Researchers say one of the most effective ways to fight hunger in every state is also one of the oldest: the Supplemental Nutrition Assistance Program.
“Any conversation about eradicating food insecurity in the United States, in my opinion, really has to begin and end with SNAP,” Craig Gunderson said. Gunderson is a professor of Agricultural and Consumer Economics from the University of Illinois. He has been studying food insecurity and SNAP, also called food stamps, for more than two decades. Food security experts in Alaska say the same thing.
Food insecurity is when people don’t have enough to eat – they skip meals or forego other necessities to buy food. It affects about one in seven Alaskans and can cause chronic diseases, depression, anemia and obesity.
SNAP efficiently helps solves the problem. “Again and again SNAP has been proven to lead to reductions in food insecurity,” Gunderson said. Which leads to a “reduction in negative health outcomes.”
A version of SNAP first started during the Great Depression. It resurfaced again in the 1960s when the Kennedy administration saw that some Americans were desperately hungry. In the years since the program has evolved significantly, but it’s constantly under threat because people think it’s riddled with fraud. It’s not.
Palmer resident Jenn Sundquist used to rely on food stamps. Three years ago, she got divorced and went from being a stay-at-home parent of three to being a single mom with no income. She quickly got a full-time job at a preschool.
“And even though I was one of the top people, and I was getting paid more than almost anyone else there, I still needed food stamps and day care assistance to make it,” she said.
Sundquist was a pretty typical SNAP participant. She was part of a family with children, just like 75 percent of the 82,000 Alaskans who used the program in 2016. She said she stretched $650 per month benefit by shopping sales, buying frozen vegetables instead of fresh and purchasing bags of flour to make her own bread.
“It’s definitely time consuming,” Sundquist said. “So it’s like you weigh the cost and the benefit, honestly.”
Sundquist also relied heavily on salmon she caught when dipnetting on the Kasilof River, and still does. The average benefit for each person who uses the program in Alaska is only $2 per meal.
Not everyone who is food insecure qualifies for SNAP.
As she sat in line at a food pantry, Houser explained they live paycheck to paycheck.
“I gotta make sure that we got a roof over our head. That’s the first thing, to make sure the rent is paid,” Houser said. “And then if there’s anything left, it’s the bills, then put gas in car so we can go to these, and then it’s food.”
Houser waited nearly three hours for a small box of food, grateful for whatever she could get.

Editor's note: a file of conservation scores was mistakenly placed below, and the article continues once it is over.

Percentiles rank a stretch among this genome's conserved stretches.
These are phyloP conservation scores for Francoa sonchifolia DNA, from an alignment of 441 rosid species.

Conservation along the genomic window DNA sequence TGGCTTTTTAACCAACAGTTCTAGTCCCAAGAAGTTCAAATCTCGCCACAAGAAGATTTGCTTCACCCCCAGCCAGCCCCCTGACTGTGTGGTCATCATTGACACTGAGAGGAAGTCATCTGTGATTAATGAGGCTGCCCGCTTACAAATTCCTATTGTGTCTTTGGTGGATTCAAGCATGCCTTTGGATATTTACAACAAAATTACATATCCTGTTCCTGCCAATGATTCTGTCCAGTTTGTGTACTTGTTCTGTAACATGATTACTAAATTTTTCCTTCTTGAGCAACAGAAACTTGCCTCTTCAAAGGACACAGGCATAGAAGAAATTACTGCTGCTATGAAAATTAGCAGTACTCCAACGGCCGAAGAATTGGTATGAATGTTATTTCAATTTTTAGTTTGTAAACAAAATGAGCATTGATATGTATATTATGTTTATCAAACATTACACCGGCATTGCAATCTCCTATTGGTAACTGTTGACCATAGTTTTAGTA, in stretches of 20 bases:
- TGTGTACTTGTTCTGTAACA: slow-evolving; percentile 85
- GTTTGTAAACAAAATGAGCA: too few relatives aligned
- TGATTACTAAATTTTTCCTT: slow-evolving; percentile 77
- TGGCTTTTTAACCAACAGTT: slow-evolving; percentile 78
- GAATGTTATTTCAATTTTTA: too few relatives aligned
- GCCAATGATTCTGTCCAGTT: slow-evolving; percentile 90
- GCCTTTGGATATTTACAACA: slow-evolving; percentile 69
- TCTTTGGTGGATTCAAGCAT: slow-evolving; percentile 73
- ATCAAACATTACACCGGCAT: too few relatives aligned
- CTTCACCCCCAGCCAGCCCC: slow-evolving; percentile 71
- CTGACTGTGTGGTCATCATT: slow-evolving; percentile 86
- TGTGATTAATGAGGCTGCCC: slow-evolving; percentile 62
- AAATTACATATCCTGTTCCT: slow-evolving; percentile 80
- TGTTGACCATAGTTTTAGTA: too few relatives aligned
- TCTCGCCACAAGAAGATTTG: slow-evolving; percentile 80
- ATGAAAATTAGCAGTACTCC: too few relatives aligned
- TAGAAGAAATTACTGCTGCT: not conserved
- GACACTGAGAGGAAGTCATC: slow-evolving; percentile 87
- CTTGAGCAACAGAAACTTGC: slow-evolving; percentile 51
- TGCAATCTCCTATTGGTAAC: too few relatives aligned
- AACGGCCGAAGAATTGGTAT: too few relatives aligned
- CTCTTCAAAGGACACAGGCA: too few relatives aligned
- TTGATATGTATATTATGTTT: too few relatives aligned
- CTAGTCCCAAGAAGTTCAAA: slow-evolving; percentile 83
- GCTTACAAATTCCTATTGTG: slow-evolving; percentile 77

If SNAP expanded its income limits, Houser would be eligible. But some political leaders, including President Trump, would rather cut the program.
Gunderson said that’s because there are many misconceptions about SNAP. One is that participants are wasting the benefits on expensive foods or unhealthy items like soda, but “when we look at what SNAP recipients purchase, it’s roughly the same as what non-SNAP participants purchase.” No better or worse, nutrition-wise, he said.
Another common myth is that people sell food stamps or trade them in for cash.
To be fair – that idea is based on history. Food stamp trafficking was rampant in the 1970s and 80s. A Time magazine article from 1982 reported that federal agents were able to buy guns, drugs and houses with food stamp coupons.
But that’s no longer the case. Now, only 1 percent of food stamps are used illegally. That’s mostly because of a change in technology. Instead of receiving paper coupons, SNAP benefits are issued on cards that require a PIN number.
It is also hard for people to fraudulently apply for the program, thanks to the Fraud Control Unit at the state’s Division of Public Assistance. Only three percent of SNAP applicants in the state are found guilty of fraud, said the division’s director, Monica Windom.
Sundquist, the single mom, knew a lot about the misconceptions and stigmas associated with SNAP. When she used the program she never told anyone because people around her looked down on it so much.
“I think that the general population has this mentality like, ‘Well you should just work harder. Pull yourself up by those bootstraps,’” Sundquist said. “I don’t think they understand that a lot of people who are on food stamps have…jobs. They’re already hard-working Americans. They’re just having a hard time making ends meet.”
Sundquist is right. Nearly 40 percent of participants in Alaska are in families that work. About a quarter are in families with people who are elderly or have disabilities.
Sundquist didn’t want to rely on programs like SNAP, but she had to. They were her life raft. When she finally got a better paying job and knew she could provide more for her kids, she said she started tearing up as she signed the paperwork.
“And the lady in HR was like, ‘Are you ok?’ And I was like, ‘You don’t know what this means to me.’ And she was like, ‘I was a single mom, too. I do know what this means to you,’” Gunderson said.
There is one problem with SNAP that’s pretty specific to parts of rural Alaska. SNAP relies on existing food distribution chains, like stores, and is only now being piloted with online retailers in a few states. So what do you do if you live an in area with limited access to places that sell food? There’s a solution for that…
Have ideas for solutions in your community? Things you want answers to? You can join the conversation by texting “hello” to 907-885-6055.